Posts Tagged ‘vegetables’

Before making this dish, I had never cooked or eaten polenta. Honestly, I had no desire – I thought it was a boring vegetarian food, high in calories in carbs. It is vegetarian, and it is high in carbs… but it’s not as high in calories as I previously thought, and it doesn’t have to be boring! It’s one of those wonderful foods with endless possibilities – it can take on multiple flavors, and even textures! Immediately after cooking, it has a mashed potato-like consistency. But place it in a baking dish in your refrigerator for a few hours and you’ll get something resembling yellow brownies.

If you’ve never tried polenta – you need to! I loved this dish and polenta has become a new pantry staple for me.

And for those of you wondering, “WTF is polenta?”… it’s just cornmeal!

(You’ll need to plan ahead and prepare the polenta either in the morning or the day before)

Polenta Wedges with Asparagus and Mushrooms
adapted from Everyday Food, January/February 2010

1 cup instant polenta
4 cups water
1 tablespoon plus 2 teaspoons vegetable oil
1 pound white mushrooms, sliced
coarse salt and ground black pepper
3/4 cup low-sodium chicken broth
2 tablespoons whole milk
1 pound asparagus, trimmed

To make the polenta:

Bring 4 cups of salted water to a boil. Gradually pour in 1 cup instant polenta, stirring continuously for about 3 minutes. Pour into an 8-inch square baking dish coated with cooking spray. Cover with plastic wrap and refrigerate for several hours, or overnight – you can even do it days in advance. (To boost the flavor of your polenta, you may use milk or chicken broth – or both – instead of salted water. The original recipe used a combination – try 1 cup skim milk + 3 cups chicken broth)

prepared polenta

Once the polenta is ready:

1. Heat broiler and position the rack 5 inches from the heat. In a large skillet, heat 1 tablespoon oil over medium-high heat. Add mushrooms and cook, stirring occasionally, until golden brown, about 5 minutes. Season with salt and pepper. Add broth and cook until reduced by half, about 4 minutes. Stir in milk and cook 2 minutes. Remove from heat.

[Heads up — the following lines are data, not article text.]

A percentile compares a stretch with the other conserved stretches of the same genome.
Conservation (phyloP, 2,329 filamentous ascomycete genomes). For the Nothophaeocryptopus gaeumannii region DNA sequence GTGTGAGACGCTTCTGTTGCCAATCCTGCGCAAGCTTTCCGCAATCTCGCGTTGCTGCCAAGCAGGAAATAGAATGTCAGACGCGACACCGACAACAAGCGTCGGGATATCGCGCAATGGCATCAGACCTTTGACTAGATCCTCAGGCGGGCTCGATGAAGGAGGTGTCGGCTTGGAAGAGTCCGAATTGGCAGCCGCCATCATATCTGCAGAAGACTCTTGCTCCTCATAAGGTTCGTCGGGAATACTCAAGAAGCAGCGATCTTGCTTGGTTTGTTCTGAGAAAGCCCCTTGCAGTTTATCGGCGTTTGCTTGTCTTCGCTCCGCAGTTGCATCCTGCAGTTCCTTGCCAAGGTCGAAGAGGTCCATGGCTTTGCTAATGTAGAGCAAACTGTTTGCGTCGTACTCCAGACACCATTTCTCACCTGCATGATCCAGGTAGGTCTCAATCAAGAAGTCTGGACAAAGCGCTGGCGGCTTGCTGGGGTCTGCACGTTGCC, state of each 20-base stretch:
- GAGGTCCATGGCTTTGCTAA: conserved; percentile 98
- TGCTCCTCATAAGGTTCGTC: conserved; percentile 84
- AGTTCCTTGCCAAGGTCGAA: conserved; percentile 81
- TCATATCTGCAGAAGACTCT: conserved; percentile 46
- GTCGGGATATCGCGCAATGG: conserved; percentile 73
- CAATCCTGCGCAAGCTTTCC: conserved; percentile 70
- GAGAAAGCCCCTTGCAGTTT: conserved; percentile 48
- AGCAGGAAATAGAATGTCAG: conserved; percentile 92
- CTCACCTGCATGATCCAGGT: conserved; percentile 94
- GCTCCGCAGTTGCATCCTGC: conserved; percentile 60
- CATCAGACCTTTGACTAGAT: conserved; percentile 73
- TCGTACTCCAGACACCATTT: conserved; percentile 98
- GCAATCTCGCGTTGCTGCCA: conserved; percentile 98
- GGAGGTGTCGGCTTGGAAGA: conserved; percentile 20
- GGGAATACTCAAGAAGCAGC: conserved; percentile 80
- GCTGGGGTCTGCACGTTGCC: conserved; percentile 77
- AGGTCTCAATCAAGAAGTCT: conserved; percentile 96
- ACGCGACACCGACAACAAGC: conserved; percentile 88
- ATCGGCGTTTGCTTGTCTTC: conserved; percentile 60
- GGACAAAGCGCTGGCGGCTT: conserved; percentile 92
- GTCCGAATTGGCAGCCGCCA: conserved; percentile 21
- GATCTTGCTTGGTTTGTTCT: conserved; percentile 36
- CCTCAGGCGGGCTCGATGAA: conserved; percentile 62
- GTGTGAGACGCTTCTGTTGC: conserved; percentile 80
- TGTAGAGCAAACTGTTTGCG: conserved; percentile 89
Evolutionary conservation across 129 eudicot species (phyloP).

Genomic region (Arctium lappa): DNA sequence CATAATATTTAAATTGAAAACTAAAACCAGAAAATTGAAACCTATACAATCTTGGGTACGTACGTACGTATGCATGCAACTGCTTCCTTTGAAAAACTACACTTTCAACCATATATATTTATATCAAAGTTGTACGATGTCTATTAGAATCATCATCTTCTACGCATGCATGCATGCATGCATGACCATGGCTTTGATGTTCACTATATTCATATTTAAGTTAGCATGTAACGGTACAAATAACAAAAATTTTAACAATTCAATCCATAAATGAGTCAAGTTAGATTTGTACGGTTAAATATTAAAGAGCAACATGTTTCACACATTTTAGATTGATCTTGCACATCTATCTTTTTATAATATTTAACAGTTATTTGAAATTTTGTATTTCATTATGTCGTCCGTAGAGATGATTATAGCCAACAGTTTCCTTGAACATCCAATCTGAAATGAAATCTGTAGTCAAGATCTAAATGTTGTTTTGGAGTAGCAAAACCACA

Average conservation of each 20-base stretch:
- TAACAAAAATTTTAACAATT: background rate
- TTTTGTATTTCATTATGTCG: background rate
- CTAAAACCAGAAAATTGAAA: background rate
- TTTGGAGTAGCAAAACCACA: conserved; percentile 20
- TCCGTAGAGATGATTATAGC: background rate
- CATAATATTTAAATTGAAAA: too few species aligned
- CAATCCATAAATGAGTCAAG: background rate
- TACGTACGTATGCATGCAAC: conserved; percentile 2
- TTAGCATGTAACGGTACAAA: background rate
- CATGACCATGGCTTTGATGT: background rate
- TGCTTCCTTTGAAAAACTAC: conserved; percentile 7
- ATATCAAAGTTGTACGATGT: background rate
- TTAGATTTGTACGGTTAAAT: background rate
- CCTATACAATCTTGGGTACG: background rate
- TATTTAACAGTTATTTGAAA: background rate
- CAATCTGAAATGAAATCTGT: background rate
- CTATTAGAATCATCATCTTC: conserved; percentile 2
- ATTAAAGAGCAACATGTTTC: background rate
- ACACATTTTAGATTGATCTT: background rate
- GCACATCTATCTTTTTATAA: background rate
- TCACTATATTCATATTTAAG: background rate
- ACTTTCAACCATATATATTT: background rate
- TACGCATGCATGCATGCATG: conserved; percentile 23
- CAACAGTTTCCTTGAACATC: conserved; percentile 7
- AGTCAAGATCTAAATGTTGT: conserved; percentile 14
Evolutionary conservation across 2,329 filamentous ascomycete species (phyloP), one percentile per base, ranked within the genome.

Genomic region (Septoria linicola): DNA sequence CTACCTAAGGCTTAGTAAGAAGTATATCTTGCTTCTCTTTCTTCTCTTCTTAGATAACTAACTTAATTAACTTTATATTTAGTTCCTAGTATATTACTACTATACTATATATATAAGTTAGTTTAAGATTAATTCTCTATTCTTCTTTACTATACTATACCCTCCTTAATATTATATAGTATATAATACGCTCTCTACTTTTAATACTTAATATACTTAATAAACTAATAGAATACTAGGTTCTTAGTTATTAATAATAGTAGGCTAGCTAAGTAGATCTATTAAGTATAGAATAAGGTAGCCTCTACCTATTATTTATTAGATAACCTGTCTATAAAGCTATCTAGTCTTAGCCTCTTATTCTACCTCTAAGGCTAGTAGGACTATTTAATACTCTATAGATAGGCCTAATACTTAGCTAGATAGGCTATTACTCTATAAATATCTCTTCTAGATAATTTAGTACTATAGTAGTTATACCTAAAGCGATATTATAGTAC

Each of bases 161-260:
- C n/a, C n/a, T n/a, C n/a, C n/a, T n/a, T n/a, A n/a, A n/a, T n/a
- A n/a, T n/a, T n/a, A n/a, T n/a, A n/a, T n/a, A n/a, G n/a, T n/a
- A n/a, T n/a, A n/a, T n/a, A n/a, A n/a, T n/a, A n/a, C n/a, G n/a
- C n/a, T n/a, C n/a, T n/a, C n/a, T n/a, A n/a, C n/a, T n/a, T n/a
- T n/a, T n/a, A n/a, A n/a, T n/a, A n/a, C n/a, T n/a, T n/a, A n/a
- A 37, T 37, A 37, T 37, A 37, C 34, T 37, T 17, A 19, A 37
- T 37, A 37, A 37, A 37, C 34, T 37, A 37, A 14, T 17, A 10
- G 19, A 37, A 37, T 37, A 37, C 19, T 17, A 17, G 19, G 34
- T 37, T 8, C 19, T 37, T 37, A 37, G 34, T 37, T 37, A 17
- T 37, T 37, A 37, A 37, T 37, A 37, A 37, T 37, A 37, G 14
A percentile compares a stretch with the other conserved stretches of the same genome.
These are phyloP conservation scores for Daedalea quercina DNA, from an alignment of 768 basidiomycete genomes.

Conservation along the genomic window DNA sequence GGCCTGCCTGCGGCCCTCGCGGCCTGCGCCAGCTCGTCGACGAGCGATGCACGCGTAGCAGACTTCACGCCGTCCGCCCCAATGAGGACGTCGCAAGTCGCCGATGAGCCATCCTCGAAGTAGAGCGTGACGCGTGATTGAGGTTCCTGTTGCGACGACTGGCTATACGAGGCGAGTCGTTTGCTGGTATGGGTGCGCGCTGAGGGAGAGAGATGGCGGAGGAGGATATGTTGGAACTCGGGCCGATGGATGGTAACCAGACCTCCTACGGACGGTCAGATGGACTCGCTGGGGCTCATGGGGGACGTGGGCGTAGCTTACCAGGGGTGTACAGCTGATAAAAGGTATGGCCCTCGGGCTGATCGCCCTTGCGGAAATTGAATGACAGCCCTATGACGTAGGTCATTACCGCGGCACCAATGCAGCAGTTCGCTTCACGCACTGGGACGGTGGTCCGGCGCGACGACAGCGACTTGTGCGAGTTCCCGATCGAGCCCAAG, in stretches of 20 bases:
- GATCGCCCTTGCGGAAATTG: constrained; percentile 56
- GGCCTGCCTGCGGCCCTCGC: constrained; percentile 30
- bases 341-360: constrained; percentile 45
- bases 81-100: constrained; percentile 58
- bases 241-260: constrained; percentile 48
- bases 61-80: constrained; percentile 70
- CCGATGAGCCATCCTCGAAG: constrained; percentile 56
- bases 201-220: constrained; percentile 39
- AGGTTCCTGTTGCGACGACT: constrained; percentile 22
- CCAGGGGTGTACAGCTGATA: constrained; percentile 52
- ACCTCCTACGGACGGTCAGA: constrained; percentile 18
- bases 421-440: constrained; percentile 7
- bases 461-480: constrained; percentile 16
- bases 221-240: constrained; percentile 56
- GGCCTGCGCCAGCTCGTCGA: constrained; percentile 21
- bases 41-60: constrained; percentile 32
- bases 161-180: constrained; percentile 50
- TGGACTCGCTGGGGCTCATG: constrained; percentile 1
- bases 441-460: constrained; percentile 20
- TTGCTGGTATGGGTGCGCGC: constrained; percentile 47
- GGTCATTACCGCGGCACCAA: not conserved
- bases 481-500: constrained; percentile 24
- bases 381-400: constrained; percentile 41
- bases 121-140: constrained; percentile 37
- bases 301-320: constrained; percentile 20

starting to cook the mushrooms

2. Place a rimmed baking sheet in oven to heat. Slice polenta into wedges; pat dry with a paper towel and spray with cooking spray. Spray asparagus with cooking spray.

preparing the polenta and asparagus

3. Carefully remove hot baking sheet from oven. Place asparagus on one half and place polenta on the other. Season  both with salt and pepper.

before going into the oven

4. Broil until polenta is golden brown and asparagus is crisp-tender, about 6 minutes, rotating sheet and tossing asparagus about halfway through.

5. Serve polenta wedges with asparagus and mushrooms.

finished dish

Serves 4

1 serving = 4 Weight Watchers points

fat: 4.5g (0.9g sat)
carbs: 39.1g
fiber: 4.5g
sugar: 4.8g
protein: 9.5g

That was way too vegetarian and low-calorie for Stas, so I didn’t make him eat it. Instead, I took a portion of the prepared polenta and pan-fried it in vegetable oil. I served it with sliced flank steak:

fried polenta

They look like Twinkies, don’t they?!

fried polenta and steak

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I found a zucchini recipe that Stas likes!

It wasn’t a huge surprise, though – this dish contains dill and sour cream (the 2 components of what I call ‘Russian crack’). If I haven’t mentioned this before in my blog, I have a theory that no Russian can resist dill or sour cream. This irresistableness (is that a word?) increases tenfold when the two are combined.

Anyway, on to the recipe…

Dilled Zucchini

equivalent of 6 small zucchini, cut into 1/2-inch slices
3 tablespoons fresh dill, chopped
1/2 cup sour cream (I used a combo of 1/4 cup fat free and 1/4 cup regular)
2 garlic cloves, minced
1 small onion, sliced and separated into rings
2 tablespoons olive oil

1. Heat olive oil in a skillet over medium heat. Add zucchini, garlic, and onion and cook for 8-10 minutes (or until zucchini is light brown), stirring occasionally.


zucchini and onions, before going into the pan

zucchini and onions: before

zucchini and onions: before

zucchini and onions: after

zucchini and onions: after

2. Season to taste with salt and pepper; remove from heat.

3. Mix the sour cream and dill; stir into the zucchini mixture.

sour cream and dill mixture

sour cream and dill mixture


the finished side dish

4. Serve warm or at room temperature.

serves 6

(Weight Watchers points will depend on the type and amount of sour cream you use – adjust accordingly)

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Yesterday I made a big pot of borscht. I don’t like borscht (I hate beets) but Stas (of course) LOVES it, so he was a very happy man.